Investing in real estate can be a lucrative venture. Still, the approach one takes can significantly impact the returns and overall success of the investment.

Two prominent options often stand out among the various strategies available: flipping and renting. Flipping is when a property is bought on the low and then upgraded before being sold for a profit, usually very quickly. Otherwise, you can hold on to the property and have tenants pay you to use it.

Both have their merits, but understanding the nuances and considering individual circumstances is crucial in determining which approach aligns better with your investment goals.

In this blog post, we will look at the pros and cons of flipping and renting to help you determine which investment strategy is best for you.

Flipping Houses: The Quick but Potentially Risky Option

Flipping houses is not just something you see on HGTV.

This investment strategy involves purchasing a property, renovating or enhancing its value, and selling it quickly for a profit.

The appeal of flipping lies in its potential for a relatively quick return on investment (ROI), but there are some potential roadblocks you should consider:

The Case for Flipping Your Investment Property

1. Quick Returns: If everything goes as planned, your property will sell quickly after your renovations. Successful flips will also typically yield profits quicker than renting out a property.

2. Capitalizing on Market Trends: Flipping allows investors to take advantage of market fluctuations by buying low and selling high.

3. Hands-On Experience: Flipping offers hands-on involvement in the renovation process, potentially adding value and expertise you can use in your future projects. Flipping a house also gets easier to repeat with more experience.

Drawbacks of Flipping a Property

1. High Risk: Flipping can be risky, especially if your renovations run over budget or if the market changes unexpectedly. Profiting on a flip is wholly dependent on selling the house.

2. Time-Intensive: Renovations and the selling process demand time and effort, making it less passive than renting. Because you won’t make any money until you can sell the house, you will want to promptly get any repairs or upgrades done.

3. High Upfront Costs: Besides buying the house, you are also spending money on the property’s upgrades. This means budgeting money for supplies and contractors.

Renting Houses: The Slow but Steady Option

Renting out a property involves purchasing and holding onto it, generating income through monthly rent payments, or on short-term rental sites like Airbnb or VRBO.

This strategy revolves around long-term wealth accumulation and passive income.

Here are some considerations to help you navigate if renting out your investment property may be the right route for you:

The Advantages of Renting Out Your Investment Property

1. Steady Income Stream: Rental properties provide a consistent source of income through monthly rent payments.

2. Appreciation and Equity: Properties generally appreciate over time, potentially offering significant returns on investment in the long run, not to mention the equity you build in the property. You could then access that equity through refinancing or selling the property later.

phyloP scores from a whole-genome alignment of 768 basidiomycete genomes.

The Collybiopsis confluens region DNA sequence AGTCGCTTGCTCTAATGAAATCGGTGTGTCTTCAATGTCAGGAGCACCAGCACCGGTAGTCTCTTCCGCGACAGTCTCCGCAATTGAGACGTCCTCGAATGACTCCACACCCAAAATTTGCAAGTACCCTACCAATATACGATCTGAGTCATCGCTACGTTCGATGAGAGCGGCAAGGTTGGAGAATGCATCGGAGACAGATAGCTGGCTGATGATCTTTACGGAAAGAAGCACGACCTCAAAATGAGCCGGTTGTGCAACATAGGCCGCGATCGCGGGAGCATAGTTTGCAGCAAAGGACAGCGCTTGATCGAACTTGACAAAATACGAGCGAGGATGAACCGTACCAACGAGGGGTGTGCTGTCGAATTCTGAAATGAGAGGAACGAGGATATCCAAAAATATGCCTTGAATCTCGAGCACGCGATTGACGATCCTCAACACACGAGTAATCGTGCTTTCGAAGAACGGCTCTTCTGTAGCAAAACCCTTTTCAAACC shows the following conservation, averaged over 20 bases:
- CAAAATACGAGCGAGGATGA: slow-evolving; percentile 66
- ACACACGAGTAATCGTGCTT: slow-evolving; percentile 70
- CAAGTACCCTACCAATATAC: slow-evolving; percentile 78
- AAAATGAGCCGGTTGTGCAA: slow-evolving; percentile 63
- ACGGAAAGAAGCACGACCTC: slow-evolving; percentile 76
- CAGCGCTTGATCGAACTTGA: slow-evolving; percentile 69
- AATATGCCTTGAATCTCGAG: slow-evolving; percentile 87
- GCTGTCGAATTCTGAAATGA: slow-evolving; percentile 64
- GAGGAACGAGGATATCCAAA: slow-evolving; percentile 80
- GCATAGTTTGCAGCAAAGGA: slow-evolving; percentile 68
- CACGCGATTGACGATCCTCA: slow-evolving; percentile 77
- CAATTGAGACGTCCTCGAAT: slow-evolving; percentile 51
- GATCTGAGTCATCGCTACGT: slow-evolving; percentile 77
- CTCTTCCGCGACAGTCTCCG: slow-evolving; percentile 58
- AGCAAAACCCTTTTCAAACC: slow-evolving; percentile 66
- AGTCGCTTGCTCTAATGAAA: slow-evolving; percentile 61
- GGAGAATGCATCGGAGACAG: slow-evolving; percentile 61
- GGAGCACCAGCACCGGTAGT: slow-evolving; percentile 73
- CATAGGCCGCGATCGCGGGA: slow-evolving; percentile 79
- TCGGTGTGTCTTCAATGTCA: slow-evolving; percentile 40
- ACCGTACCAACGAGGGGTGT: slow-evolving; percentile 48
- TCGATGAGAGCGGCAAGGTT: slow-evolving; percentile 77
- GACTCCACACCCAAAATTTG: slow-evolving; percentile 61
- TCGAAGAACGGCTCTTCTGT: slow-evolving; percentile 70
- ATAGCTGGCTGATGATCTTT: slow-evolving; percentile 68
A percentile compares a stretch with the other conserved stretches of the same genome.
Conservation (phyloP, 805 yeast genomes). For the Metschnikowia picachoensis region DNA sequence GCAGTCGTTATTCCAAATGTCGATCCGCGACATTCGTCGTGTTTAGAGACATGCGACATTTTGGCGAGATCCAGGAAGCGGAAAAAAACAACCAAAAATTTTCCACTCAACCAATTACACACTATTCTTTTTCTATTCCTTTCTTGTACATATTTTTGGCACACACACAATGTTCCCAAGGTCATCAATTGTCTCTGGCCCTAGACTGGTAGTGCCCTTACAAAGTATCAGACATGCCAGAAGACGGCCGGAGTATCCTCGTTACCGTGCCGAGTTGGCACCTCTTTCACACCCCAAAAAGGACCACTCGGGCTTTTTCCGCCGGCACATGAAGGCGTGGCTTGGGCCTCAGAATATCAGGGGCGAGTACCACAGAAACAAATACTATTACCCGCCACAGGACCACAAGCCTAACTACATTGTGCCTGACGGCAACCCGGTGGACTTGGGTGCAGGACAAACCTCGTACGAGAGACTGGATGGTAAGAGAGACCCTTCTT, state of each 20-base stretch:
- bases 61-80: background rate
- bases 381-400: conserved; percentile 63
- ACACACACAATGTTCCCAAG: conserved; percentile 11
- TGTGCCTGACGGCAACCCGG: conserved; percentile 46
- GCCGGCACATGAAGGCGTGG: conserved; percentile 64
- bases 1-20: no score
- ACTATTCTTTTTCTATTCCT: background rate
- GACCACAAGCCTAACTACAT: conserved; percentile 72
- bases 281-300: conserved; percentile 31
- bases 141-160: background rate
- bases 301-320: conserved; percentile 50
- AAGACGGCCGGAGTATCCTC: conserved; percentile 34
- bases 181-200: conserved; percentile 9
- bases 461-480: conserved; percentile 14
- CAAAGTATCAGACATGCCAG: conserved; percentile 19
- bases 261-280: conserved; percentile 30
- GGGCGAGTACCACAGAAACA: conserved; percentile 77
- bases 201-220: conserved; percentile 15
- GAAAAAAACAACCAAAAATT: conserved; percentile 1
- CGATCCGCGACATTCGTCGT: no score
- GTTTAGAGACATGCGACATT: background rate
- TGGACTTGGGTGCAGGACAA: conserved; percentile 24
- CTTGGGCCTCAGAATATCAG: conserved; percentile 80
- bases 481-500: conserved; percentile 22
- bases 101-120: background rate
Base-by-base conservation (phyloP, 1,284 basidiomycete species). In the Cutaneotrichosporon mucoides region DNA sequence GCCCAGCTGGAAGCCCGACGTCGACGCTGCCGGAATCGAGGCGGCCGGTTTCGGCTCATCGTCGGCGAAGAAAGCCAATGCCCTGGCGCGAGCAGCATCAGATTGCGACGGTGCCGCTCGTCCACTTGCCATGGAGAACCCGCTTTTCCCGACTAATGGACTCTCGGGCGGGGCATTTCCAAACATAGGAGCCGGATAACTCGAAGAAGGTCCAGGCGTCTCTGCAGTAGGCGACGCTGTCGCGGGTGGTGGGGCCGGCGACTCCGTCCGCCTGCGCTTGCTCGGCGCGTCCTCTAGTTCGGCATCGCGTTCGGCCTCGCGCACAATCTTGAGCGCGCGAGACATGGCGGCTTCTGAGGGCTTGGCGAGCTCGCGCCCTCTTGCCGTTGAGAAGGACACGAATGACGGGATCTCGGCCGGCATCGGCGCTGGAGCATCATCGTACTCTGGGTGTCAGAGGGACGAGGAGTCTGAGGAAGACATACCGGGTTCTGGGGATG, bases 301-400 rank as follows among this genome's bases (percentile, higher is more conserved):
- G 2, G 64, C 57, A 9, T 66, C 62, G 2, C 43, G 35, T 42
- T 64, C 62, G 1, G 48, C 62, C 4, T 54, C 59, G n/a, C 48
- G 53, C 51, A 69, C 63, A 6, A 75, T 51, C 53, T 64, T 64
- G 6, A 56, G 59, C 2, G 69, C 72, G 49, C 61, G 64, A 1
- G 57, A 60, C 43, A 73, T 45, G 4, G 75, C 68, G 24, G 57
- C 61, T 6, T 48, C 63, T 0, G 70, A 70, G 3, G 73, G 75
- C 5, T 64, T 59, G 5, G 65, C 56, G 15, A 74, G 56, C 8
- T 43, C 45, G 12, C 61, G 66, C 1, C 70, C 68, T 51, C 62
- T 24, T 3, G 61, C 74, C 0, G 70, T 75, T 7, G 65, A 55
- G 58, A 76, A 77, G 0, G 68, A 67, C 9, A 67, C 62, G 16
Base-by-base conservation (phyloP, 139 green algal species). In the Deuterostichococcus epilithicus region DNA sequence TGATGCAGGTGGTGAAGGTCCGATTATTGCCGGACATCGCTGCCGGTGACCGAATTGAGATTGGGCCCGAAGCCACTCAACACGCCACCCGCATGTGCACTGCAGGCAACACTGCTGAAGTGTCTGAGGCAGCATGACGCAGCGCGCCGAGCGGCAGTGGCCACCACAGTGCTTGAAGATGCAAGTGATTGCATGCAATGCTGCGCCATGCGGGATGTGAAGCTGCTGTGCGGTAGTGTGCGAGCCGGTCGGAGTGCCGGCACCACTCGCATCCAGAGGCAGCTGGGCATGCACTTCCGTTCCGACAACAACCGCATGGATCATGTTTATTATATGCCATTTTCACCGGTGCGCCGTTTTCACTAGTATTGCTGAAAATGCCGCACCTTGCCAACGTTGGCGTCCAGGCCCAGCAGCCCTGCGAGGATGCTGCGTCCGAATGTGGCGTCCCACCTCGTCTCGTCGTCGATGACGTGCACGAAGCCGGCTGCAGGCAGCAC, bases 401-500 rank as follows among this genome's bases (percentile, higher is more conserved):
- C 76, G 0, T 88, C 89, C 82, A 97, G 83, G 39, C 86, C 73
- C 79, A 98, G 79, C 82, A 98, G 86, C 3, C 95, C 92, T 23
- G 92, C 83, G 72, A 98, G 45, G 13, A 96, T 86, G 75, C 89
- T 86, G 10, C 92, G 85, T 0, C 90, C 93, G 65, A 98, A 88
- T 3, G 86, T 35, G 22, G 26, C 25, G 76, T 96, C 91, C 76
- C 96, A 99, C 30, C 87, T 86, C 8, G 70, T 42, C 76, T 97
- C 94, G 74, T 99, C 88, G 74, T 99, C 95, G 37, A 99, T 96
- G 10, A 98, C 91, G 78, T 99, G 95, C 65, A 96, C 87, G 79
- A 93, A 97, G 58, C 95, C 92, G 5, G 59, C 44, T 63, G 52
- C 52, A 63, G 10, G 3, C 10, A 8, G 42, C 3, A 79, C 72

3. Tax Benefits*: Deductions for expenses like mortgage interest, property taxes, and maintenance can reduce taxable rental income.

Considerations When Renting Out Your Investment Property

1. Tenant Management: Dealing with tenants, property maintenance, and potential vacancies requires ongoing attention and management. If you want to avoid dealing with tenants directly, you can hire a property management company to take care of the property. However, this will deduct from your profit.

2. Market Dependency: The rental market’s fluctuations can impact rental income and property values. If your rental property is vacant, you are not making any money.

3. Less Immediate Returns: Compared to flipping, rental income might provide slower and steady returns.

Making the Right Decision for You

Both flipping and renting have their merits and challenges. The decision ultimately hinges on individual preferences, financial goals, risk tolerance, and market conditions.

1. Financial Goals: Determine whether you seek quick returns or long-term, steady income.

2. Risk Tolerance: Assess your comfort level with risk and your ability to handle potential setbacks.

3. Market Conditions: Research the current real estate market and analyze how it might impact your chosen strategy. You could also seek out advice from your business advisor, real estate agent, or mortgage expert.

4. Skill Set and Resources: Consider your expertise in renovation, property management, and the availability of time and capital.

Some investors might find success in flipping properties for quick profits. At the same time, others prefer the stability of rental income for long-term wealth accumulation.

It’s essential to conduct thorough research and evaluate your personal circumstances.

Ultimately, success in real estate investment often comes from a well-informed, strategic approach that aligns with your goals and resources.

Making the correct investment decisions can help you build generational wealth.

Schedule a free consultation with one of our expert loan officers. This is a great way to learn which investment strategy is right for you after examining your finances. Let’s get started today!

The included content is intended for informational purposes only and should not be relied upon as professional advice. Additional terms and conditions apply. Not all applicants will qualify. Consult with a finance professional for tax advice or a mortgage professional to address your mortgage questions or concerns. This is an advertisement. Prepared 12/21/2023 


*Information is not considered tax advice. Please your accountant for information.